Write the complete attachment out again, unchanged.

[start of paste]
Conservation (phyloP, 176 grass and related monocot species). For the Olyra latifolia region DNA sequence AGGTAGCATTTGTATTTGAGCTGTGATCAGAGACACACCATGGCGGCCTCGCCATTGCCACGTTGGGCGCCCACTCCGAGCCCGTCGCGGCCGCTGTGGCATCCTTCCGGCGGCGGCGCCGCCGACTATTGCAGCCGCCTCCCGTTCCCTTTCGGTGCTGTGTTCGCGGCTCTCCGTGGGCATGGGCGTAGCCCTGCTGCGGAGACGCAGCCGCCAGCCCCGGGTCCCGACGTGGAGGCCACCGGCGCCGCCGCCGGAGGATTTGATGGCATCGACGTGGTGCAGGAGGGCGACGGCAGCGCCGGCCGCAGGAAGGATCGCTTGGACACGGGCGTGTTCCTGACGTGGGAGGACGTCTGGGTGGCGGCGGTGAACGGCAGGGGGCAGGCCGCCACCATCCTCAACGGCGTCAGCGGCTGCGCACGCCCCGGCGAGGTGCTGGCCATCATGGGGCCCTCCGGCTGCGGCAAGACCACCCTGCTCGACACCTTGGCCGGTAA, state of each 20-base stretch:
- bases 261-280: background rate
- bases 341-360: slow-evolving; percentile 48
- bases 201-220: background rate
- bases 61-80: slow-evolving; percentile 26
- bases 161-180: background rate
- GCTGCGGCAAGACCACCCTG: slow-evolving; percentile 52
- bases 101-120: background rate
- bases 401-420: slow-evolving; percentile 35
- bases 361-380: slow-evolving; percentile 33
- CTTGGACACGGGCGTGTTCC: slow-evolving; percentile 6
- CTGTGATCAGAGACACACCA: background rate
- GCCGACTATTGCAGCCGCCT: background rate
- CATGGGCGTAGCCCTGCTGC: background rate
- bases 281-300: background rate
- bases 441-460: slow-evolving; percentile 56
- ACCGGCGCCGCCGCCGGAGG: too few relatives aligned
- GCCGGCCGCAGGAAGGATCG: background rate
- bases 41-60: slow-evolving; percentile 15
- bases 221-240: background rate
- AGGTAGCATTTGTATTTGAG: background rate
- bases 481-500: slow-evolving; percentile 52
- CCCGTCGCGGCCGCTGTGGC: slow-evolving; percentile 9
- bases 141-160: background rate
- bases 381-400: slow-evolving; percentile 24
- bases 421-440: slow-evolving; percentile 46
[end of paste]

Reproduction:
Conservation (phyloP, 176 grass and related monocot species). For the Olyra latifolia region DNA sequence AGGTAGCATTTGTATTTGAGCTGTGATCAGAGACACACCATGGCGGCCTCGCCATTGCCACGTTGGGCGCCCACTCCGAGCCCGTCGCGGCCGCTGTGGCATCCTTCCGGCGGCGGCGCCGCCGACTATTGCAGCCGCCTCCCGTTCCCTTTCGGTGCTGTGTTCGCGGCTCTCCGTGGGCATGGGCGTAGCCCTGCTGCGGAGACGCAGCCGCCAGCCCCGGGTCCCGACGTGGAGGCCACCGGCGCCGCCGCCGGAGGATTTGATGGCATCGACGTGGTGCAGGAGGGCGACGGCAGCGCCGGCCGCAGGAAGGATCGCTTGGACACGGGCGTGTTCCTGACGTGGGAGGACGTCTGGGTGGCGGCGGTGAACGGCAGGGGGCAGGCCGCCACCATCCTCAACGGCGTCAGCGGCTGCGCACGCCCCGGCGAGGTGCTGGCCATCATGGGGCCCTCCGGCTGCGGCAAGACCACCCTGCTCGACACCTTGGCCGGTAA, state of each 20-base stretch:
- bases 261-280: background rate
- bases 341-360: slow-evolving; percentile 48
- bases 201-220: background rate
- bases 61-80: slow-evolving; percentile 26
- bases 161-180: background rate
- GCTGCGGCAAGACCACCCTG: slow-evolving; percentile 52
- bases 101-120: background rate
- bases 401-420: slow-evolving; percentile 35
- bases 361-380: slow-evolving; percentile 33
- CTTGGACACGGGCGTGTTCC: slow-evolving; percentile 6
- CTGTGATCAGAGACACACCA: background rate
- GCCGACTATTGCAGCCGCCT: background rate
- CATGGGCGTAGCCCTGCTGC: background rate
- bases 281-300: background rate
- bases 441-460: slow-evolving; percentile 56
- ACCGGCGCCGCCGCCGGAGG: too few relatives aligned
- GCCGGCCGCAGGAAGGATCG: background rate
- bases 41-60: slow-evolving; percentile 15
- bases 221-240: background rate
- AGGTAGCATTTGTATTTGAG: background rate
- bases 481-500: slow-evolving; percentile 52
- CCCGTCGCGGCCGCTGTGGC: slow-evolving; percentile 9
- bases 141-160: background rate
- bases 381-400: slow-evolving; percentile 24
- bases 421-440: slow-evolving; percentile 46